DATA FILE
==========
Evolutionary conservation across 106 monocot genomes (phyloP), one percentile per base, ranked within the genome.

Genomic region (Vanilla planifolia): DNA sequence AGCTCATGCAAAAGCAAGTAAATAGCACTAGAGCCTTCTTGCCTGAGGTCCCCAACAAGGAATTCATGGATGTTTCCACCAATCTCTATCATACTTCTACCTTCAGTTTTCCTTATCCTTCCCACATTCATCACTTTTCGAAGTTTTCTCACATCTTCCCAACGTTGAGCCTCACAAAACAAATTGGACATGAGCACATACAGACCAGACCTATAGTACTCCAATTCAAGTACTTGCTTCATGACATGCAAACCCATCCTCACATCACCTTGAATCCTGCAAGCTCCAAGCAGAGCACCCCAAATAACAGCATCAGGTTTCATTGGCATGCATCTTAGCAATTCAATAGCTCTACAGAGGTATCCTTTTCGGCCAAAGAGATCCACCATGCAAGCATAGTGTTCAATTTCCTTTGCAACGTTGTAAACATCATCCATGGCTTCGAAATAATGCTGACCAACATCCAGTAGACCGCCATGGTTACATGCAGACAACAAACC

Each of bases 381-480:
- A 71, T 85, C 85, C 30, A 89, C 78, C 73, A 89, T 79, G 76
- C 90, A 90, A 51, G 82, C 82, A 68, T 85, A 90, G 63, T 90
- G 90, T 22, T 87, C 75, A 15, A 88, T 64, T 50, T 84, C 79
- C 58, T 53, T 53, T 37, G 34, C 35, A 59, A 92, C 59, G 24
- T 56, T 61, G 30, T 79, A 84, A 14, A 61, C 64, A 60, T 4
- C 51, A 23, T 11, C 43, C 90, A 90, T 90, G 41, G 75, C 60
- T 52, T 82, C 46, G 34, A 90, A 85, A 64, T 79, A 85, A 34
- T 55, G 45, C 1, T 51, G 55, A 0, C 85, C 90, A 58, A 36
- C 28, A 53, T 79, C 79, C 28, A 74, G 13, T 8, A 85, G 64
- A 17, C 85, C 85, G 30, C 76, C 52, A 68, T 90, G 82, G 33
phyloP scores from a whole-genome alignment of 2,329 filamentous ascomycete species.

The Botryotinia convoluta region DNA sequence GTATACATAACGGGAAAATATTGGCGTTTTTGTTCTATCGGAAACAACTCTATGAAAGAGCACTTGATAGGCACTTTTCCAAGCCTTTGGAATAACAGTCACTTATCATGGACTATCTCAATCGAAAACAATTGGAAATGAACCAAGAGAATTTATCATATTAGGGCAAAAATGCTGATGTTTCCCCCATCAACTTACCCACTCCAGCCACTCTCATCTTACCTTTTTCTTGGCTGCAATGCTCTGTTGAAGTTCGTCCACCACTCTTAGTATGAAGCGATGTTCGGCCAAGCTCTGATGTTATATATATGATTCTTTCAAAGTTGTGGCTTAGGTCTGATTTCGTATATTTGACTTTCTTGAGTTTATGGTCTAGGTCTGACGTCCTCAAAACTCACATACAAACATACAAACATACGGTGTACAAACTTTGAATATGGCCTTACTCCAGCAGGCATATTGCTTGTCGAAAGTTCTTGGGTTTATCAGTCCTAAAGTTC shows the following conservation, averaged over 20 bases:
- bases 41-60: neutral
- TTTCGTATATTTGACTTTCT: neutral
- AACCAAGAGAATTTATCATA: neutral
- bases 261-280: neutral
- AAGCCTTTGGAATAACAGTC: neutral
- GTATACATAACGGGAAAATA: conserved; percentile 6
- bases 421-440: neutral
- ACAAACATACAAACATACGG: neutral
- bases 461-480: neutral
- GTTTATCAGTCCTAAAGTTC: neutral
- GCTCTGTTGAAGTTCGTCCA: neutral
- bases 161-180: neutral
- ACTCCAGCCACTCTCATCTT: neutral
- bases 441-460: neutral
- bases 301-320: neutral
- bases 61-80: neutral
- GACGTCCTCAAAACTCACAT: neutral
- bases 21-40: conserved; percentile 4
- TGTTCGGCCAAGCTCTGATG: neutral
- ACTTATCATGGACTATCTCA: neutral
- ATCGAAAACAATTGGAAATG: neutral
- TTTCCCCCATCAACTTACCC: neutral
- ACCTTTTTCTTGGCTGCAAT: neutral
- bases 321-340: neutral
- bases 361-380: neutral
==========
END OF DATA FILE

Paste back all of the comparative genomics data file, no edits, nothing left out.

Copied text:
Evolutionary conservation across 106 monocot genomes (phyloP), one percentile per base, ranked within the genome.

Genomic region (Vanilla planifolia): DNA sequence AGCTCATGCAAAAGCAAGTAAATAGCACTAGAGCCTTCTTGCCTGAGGTCCCCAACAAGGAATTCATGGATGTTTCCACCAATCTCTATCATACTTCTACCTTCAGTTTTCCTTATCCTTCCCACATTCATCACTTTTCGAAGTTTTCTCACATCTTCCCAACGTTGAGCCTCACAAAACAAATTGGACATGAGCACATACAGACCAGACCTATAGTACTCCAATTCAAGTACTTGCTTCATGACATGCAAACCCATCCTCACATCACCTTGAATCCTGCAAGCTCCAAGCAGAGCACCCCAAATAACAGCATCAGGTTTCATTGGCATGCATCTTAGCAATTCAATAGCTCTACAGAGGTATCCTTTTCGGCCAAAGAGATCCACCATGCAAGCATAGTGTTCAATTTCCTTTGCAACGTTGTAAACATCATCCATGGCTTCGAAATAATGCTGACCAACATCCAGTAGACCGCCATGGTTACATGCAGACAACAAACC

Each of bases 381-480:
- A 71, T 85, C 85, C 30, A 89, C 78, C 73, A 89, T 79, G 76
- C 90, A 90, A 51, G 82, C 82, A 68, T 85, A 90, G 63, T 90
- G 90, T 22, T 87, C 75, A 15, A 88, T 64, T 50, T 84, C 79
- C 58, T 53, T 53, T 37, G 34, C 35, A 59, A 92, C 59, G 24
- T 56, T 61, G 30, T 79, A 84, A 14, A 61, C 64, A 60, T 4
- C 51, A 23, T 11, C 43, C 90, A 90, T 90, G 41, G 75, C 60
- T 52, T 82, C 46, G 34, A 90, A 85, A 64, T 79, A 85, A 34
- T 55, G 45, C 1, T 51, G 55, A 0, C 85, C 90, A 58, A 36
- C 28, A 53, T 79, C 79, C 28, A 74, G 13, T 8, A 85, G 64
- A 17, C 85, C 85, G 30, C 76, C 52, A 68, T 90, G 82, G 33
phyloP scores from a whole-genome alignment of 2,329 filamentous ascomycete species.

The Botryotinia convoluta region DNA sequence GTATACATAACGGGAAAATATTGGCGTTTTTGTTCTATCGGAAACAACTCTATGAAAGAGCACTTGATAGGCACTTTTCCAAGCCTTTGGAATAACAGTCACTTATCATGGACTATCTCAATCGAAAACAATTGGAAATGAACCAAGAGAATTTATCATATTAGGGCAAAAATGCTGATGTTTCCCCCATCAACTTACCCACTCCAGCCACTCTCATCTTACCTTTTTCTTGGCTGCAATGCTCTGTTGAAGTTCGTCCACCACTCTTAGTATGAAGCGATGTTCGGCCAAGCTCTGATGTTATATATATGATTCTTTCAAAGTTGTGGCTTAGGTCTGATTTCGTATATTTGACTTTCTTGAGTTTATGGTCTAGGTCTGACGTCCTCAAAACTCACATACAAACATACAAACATACGGTGTACAAACTTTGAATATGGCCTTACTCCAGCAGGCATATTGCTTGTCGAAAGTTCTTGGGTTTATCAGTCCTAAAGTTC shows the following conservation, averaged over 20 bases:
- bases 41-60: neutral
- TTTCGTATATTTGACTTTCT: neutral
- AACCAAGAGAATTTATCATA: neutral
- bases 261-280: neutral
- AAGCCTTTGGAATAACAGTC: neutral
- GTATACATAACGGGAAAATA: conserved; percentile 6
- bases 421-440: neutral
- ACAAACATACAAACATACGG: neutral
- bases 461-480: neutral
- GTTTATCAGTCCTAAAGTTC: neutral
- GCTCTGTTGAAGTTCGTCCA: neutral
- bases 161-180: neutral
- ACTCCAGCCACTCTCATCTT: neutral
- bases 441-460: neutral
- bases 301-320: neutral
- bases 61-80: neutral
- GACGTCCTCAAAACTCACAT: neutral
- bases 21-40: conserved; percentile 4
- TGTTCGGCCAAGCTCTGATG: neutral
- ACTTATCATGGACTATCTCA: neutral
- ATCGAAAACAATTGGAAATG: neutral
- TTTCCCCCATCAACTTACCC: neutral
- ACCTTTTTCTTGGCTGCAAT: neutral
- bases 321-340: neutral
- bases 361-380: neutral